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As digital transformation strategies are put in place, many organizations are looking to technology to fill in the gaps in the workplace created by the pandemic and by the emergence of remote workforces that look like they may become a permanent fixture of the digital workplace.

There is a vast array of apps and platforms now on the market to enable communication and collaboration as well as tools enable the automation of work processes and menial tasks. It is no surprise, then, that new research from the global research company Information Services Group (ISG), shows that, above all else, enterprises are looking for support for online conferencing solutions and automated IT support bots.

The 2020 ISG Provider Lens Digital Workplace of the Future Archetype (subscription required) report also finds that the continuing pandemic has highlighted the need for workplace transformation at many enterprises, although the need differs from company to company.

Despite the widespread availability of enterprise communication and collaboration technologies before the pandemic, it seems many had not yet started the process of transformation and are now desperately trying to catch up.

In fact, according to Jan Erik Aase, director and global leader of ISG Provider Lens Research, the global pandemic has accelerated the shift to many digital technologies, which would otherwise have taken years to implement, and workplace technologies are no exception.”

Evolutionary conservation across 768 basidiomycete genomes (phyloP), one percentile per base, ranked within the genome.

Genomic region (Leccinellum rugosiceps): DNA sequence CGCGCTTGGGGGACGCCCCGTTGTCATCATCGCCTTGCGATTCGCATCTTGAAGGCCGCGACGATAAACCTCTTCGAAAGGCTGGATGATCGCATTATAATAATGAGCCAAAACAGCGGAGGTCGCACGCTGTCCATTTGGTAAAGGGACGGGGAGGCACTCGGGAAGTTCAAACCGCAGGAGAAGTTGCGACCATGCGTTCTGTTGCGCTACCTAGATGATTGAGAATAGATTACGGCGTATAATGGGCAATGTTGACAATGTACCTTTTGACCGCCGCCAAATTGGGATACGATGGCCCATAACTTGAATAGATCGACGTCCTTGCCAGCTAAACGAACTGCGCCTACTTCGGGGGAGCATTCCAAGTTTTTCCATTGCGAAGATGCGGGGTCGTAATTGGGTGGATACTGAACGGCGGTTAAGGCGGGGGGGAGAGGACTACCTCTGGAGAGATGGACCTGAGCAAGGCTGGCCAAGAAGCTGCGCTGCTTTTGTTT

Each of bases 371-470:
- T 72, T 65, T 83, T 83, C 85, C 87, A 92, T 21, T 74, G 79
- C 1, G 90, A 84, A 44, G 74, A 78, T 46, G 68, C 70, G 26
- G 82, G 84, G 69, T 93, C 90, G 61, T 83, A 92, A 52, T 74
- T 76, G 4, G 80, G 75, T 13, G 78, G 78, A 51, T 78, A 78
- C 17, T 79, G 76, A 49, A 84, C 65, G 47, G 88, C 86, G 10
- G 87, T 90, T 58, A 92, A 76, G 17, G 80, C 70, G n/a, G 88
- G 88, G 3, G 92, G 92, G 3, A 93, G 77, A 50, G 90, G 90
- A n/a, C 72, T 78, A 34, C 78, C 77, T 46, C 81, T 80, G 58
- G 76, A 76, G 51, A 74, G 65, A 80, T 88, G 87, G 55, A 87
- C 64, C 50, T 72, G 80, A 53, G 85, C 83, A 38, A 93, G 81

The ISG Provider Lens Digital Workplace of the Future Archetype Report looked at four different types of clients, or archetypes, that are looking for digital workplace technologies and looked at 27 providers to deliver services to those groups. The groups ISG identified include:

  • Cost and operations optimizers
  • Employee experience explorers
  • Collaboration productivity solution focused*
  • Next-gen workplace

Across the board, the research also found a surge in demand for video conferencing solutions such as Zoom, Cisco Webex and BlueJeans and for comprehensive workplace tools such as Google’s G-Suite.

On top of that, many enterprises want chatbot-enabled service desk support, but are still figuring out the best way to implement this technology, the report adds. Chatbot-enabled service desks have become an essential feature as many employees work from home and have limited ability to speak with a service desk agent virtually or in person.

There is more in the report, which provides a global view of the workplace now and offers insights into what workers and managers are finding the most challenging.

Microsoft Makes Teams Into a Workplace

Considering the ISG report, it is no surprise then that  Redmond, Wash.-based Microsoft has announced that it is adding many more communication and collaboration apps into Team meetings. If Teams already has about 900 possible integrations, it seems Microsoft is not happy with that and is enabling workplace apps like Asana to integrate directly into these meetings.

Up until now, Teams has been largely for communicating through different public channels or private chats. There are all kinds of variations of this, but essentially it was impossible to integrate commonly used apps into the meetings.